Guest posts

Tuesday, June 28, 2011

I've been thinking a lot lately about my chosen topics and genres. I know I'm not writing things that are going to be top sellers because they aren't what people are reading at the moment and while I believe I'm a good writer and I write readable and enjoyable books, I don't believe my stories are going to be the next Harry Potter or Twilight in terms of originality and scope. My fantasy isn't dystopian or filled with vampires (although my sequel to Cleah has some really hideous Dark things that kill people and devour souls), and I don't write romance because it just doesn't call to me, and my YA mystery is edgy to some degree but the herione isn't popular or trendy. I also don't write cozies or adult murder mysteries. My short stories are each different, but they are about surviving despite the odds and they don't always have the nicest of lead characters.

So, I can't help but ask myself this question: "Hey Brenda, if you want to write books that sell, why don't you pick topics that people are reading?" Well, I have to reply to myself "I don't really know." I do know that the stories that pop into my head just seem to arrive without warning. One day they aren't there and the next day they are. My short stories felt like I was channeling, as did the first Cleah (this second book is much more work - no invisible winged muse sitting on my shoulder and channeling the words to me on this one). I wrote the YA with the topic of a foster child as the heroine because of the kind of work I do - I wanted foster children to have a character in a book who was like them - there aren't many out there.

I also know that if you pick a topic to be on the band wagon you have to write quickly because that wagon passes by before you can blink - or in the case of us struggling writers - faster than you can get an agent and a book deal. That means that if I picked a YA fantasy of dystopian worlds or vampires that trend would be gone by the time my book saw print. I also know that I am limited by my own reality - I am who I am and I want to tell my stories, not alternate versions of others.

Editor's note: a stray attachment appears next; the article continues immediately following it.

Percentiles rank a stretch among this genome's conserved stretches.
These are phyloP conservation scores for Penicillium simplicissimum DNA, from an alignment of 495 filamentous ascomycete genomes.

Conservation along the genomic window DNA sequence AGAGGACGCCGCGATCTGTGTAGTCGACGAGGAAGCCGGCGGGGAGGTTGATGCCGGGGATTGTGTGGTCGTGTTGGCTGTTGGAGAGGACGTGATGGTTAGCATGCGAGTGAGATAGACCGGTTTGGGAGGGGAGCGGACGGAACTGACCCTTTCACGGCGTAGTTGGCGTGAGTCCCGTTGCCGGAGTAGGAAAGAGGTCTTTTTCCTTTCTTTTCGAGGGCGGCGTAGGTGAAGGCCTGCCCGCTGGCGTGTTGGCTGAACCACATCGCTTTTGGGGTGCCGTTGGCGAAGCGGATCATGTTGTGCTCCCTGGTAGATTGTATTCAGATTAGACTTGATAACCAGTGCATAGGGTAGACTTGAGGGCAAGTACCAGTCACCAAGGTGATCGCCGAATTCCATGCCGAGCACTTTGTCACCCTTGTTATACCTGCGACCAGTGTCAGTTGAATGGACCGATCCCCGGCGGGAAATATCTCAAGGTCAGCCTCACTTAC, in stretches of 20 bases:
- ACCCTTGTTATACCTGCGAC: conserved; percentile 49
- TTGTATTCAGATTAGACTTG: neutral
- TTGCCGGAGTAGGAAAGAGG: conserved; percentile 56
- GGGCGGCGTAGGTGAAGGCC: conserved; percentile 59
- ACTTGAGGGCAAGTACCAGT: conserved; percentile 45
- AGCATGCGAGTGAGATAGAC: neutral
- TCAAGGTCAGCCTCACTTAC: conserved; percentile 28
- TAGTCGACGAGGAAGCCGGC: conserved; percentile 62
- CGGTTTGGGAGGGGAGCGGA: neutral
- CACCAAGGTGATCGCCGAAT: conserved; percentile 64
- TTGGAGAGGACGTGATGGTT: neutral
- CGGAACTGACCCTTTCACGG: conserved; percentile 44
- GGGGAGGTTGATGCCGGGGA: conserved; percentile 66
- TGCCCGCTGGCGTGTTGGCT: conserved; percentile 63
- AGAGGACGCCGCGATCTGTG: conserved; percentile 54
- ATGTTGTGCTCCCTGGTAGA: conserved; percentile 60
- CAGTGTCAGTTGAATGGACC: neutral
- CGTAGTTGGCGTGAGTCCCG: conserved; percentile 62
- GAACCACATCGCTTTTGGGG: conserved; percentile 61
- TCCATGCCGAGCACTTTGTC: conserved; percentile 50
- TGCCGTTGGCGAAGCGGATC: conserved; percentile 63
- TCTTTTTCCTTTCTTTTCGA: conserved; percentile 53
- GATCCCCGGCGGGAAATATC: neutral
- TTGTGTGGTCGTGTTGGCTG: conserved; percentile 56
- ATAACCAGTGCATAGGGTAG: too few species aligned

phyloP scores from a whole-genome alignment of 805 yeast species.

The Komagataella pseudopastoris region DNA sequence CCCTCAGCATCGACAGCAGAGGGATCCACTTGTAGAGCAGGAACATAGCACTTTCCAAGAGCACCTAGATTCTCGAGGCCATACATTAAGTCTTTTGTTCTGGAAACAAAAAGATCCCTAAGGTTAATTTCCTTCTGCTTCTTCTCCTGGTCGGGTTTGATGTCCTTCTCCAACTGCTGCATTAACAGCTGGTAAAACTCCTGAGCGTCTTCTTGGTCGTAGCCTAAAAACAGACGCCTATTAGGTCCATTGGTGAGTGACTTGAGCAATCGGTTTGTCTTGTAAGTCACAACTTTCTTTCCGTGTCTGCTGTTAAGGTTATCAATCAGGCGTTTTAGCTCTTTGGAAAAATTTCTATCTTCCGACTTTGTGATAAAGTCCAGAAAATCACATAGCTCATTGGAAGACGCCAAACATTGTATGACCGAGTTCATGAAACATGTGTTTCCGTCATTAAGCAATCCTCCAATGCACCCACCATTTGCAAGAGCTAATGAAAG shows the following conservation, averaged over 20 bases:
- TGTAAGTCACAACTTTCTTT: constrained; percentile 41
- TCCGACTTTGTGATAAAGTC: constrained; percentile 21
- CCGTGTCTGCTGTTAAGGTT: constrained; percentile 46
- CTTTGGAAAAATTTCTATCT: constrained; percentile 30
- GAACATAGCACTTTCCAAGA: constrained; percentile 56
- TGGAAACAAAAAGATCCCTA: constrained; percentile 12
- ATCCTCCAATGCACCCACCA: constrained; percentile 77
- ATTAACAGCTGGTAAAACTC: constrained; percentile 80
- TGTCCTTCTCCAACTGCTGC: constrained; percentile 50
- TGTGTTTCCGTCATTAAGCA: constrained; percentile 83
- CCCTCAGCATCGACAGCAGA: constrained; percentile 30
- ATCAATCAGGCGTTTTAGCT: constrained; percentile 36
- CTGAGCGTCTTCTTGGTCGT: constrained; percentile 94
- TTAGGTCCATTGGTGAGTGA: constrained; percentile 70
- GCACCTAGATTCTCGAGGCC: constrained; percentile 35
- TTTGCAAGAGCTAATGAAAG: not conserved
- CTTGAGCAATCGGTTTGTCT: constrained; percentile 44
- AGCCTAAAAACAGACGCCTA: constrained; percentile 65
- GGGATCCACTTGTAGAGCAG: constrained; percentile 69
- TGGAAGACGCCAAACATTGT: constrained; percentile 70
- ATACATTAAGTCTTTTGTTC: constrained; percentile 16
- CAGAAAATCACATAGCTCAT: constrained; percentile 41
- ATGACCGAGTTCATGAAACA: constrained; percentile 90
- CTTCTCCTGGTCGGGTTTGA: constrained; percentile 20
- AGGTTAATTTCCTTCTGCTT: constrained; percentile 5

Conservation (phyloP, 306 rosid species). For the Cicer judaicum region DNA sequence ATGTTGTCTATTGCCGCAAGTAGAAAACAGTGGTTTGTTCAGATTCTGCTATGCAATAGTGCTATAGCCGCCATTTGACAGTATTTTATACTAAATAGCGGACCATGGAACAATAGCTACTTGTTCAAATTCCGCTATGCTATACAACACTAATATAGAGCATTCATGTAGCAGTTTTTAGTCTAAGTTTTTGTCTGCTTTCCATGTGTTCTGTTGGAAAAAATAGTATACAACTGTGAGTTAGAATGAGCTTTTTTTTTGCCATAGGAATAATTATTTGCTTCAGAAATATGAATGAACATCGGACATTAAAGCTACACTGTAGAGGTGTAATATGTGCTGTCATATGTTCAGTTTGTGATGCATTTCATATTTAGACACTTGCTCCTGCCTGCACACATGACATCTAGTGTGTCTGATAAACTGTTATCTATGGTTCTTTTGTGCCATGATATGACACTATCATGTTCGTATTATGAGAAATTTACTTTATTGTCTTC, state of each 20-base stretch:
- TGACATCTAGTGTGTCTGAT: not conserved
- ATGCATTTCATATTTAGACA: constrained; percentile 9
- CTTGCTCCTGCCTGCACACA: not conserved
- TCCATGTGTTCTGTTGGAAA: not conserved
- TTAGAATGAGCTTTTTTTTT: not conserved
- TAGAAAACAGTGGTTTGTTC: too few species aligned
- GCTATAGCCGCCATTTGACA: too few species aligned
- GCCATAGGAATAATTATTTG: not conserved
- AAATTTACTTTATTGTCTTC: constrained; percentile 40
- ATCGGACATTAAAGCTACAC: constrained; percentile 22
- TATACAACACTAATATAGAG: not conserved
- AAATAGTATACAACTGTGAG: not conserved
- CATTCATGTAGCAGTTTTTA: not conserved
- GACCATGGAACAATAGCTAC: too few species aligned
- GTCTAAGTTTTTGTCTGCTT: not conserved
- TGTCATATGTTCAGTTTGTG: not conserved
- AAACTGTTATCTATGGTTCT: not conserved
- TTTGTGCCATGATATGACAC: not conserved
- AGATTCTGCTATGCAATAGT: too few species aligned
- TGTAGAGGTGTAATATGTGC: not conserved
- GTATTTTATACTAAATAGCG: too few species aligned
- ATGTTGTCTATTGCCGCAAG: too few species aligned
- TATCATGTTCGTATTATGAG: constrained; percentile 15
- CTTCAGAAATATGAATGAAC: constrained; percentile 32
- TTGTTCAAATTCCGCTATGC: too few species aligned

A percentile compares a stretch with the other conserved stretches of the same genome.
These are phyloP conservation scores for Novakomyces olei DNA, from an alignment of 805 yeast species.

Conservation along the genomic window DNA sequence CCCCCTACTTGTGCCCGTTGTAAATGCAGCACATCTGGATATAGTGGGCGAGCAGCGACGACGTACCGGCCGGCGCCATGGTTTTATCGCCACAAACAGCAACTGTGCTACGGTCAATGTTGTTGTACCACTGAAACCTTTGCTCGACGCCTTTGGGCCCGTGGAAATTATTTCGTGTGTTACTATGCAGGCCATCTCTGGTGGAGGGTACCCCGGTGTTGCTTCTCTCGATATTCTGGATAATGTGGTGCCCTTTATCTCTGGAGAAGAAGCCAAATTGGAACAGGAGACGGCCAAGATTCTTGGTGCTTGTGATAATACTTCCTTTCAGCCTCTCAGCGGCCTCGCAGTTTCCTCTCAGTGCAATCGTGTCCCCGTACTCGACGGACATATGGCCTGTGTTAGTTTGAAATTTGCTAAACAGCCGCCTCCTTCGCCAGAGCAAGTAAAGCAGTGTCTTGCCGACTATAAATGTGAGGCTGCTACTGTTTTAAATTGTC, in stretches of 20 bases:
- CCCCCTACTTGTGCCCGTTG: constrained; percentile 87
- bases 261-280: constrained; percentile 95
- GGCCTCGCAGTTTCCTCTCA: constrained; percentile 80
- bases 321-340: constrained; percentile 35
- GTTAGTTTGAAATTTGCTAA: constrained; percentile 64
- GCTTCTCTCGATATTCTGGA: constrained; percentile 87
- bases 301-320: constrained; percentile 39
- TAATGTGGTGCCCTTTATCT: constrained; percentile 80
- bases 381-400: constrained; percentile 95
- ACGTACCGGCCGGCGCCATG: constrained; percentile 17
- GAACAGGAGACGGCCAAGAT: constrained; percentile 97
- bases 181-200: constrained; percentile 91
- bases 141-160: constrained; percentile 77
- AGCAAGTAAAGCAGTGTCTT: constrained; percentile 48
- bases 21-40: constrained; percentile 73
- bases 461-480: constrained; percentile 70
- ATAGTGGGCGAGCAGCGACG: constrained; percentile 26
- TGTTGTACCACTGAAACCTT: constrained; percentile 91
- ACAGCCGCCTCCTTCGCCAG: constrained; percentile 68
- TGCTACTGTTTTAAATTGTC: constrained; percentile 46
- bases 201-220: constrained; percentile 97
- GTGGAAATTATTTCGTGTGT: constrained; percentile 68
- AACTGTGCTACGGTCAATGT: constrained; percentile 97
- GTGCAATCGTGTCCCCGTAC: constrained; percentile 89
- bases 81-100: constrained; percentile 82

I'm not saying that the reason I'm not a best seller is because I write the wrong story line and that those of you who are more successful are just riding a trend - I truly don't mean that - but I do believe that for myself - a good writer but not a Charles Dickens or an Emily Bronte or JK Rowling in terms of innovation and scope - I just sometimes wonder if I shouldn't be more attentive to the current reading habits of my prospective target audience.

Well, I don't have an answer for myself. What about you?


  1. I think you should be true to yourself as an author. Understand your audience, yes, but don't follow fads to the detriment of your enjoyment of what you are writing. All of these crazes are started by someone who went out on a limb and tried something new and, if what you do is good and authentic, you will find a market regardless of whether or not it's The Thing Of The Moment. On the other hand, if you write just to make your fortune, I think that will show in a negative way.

  2. Your topic sounds interesting, and meaningful. Foster children deserve a voice.

    As for your question...I think the stories find us, for a whole murky soup of reasons. But audience comes into play much, much later.

  3. I really agree with both Agriptina and Jenny - but sometimes I sit at my computer and question myself. I don't want to sell out and I don't want to restrain the stories I have to tell, but still....

  4. I have to agree with Agrippina and Jenny. My story lines find me. And I went through exactly what you are going through when I first released Easter's Lilly. It is not written in a traditional style and the story line is somewhat unique. It illustrates my own personal voice and although some people may not like it and find it too untraditional, some people really do. I have thought about writing my romance in the third person instead of the first person but I write best in the first. Besides that, I know plenty of people who write romance in the third person and still don't have any thing published.

    I feel that we are all different and that is what makes the world of reading so exciting. There are so many different authors with so many different styles and if we were all the same, how boring would that be? Pretty dull.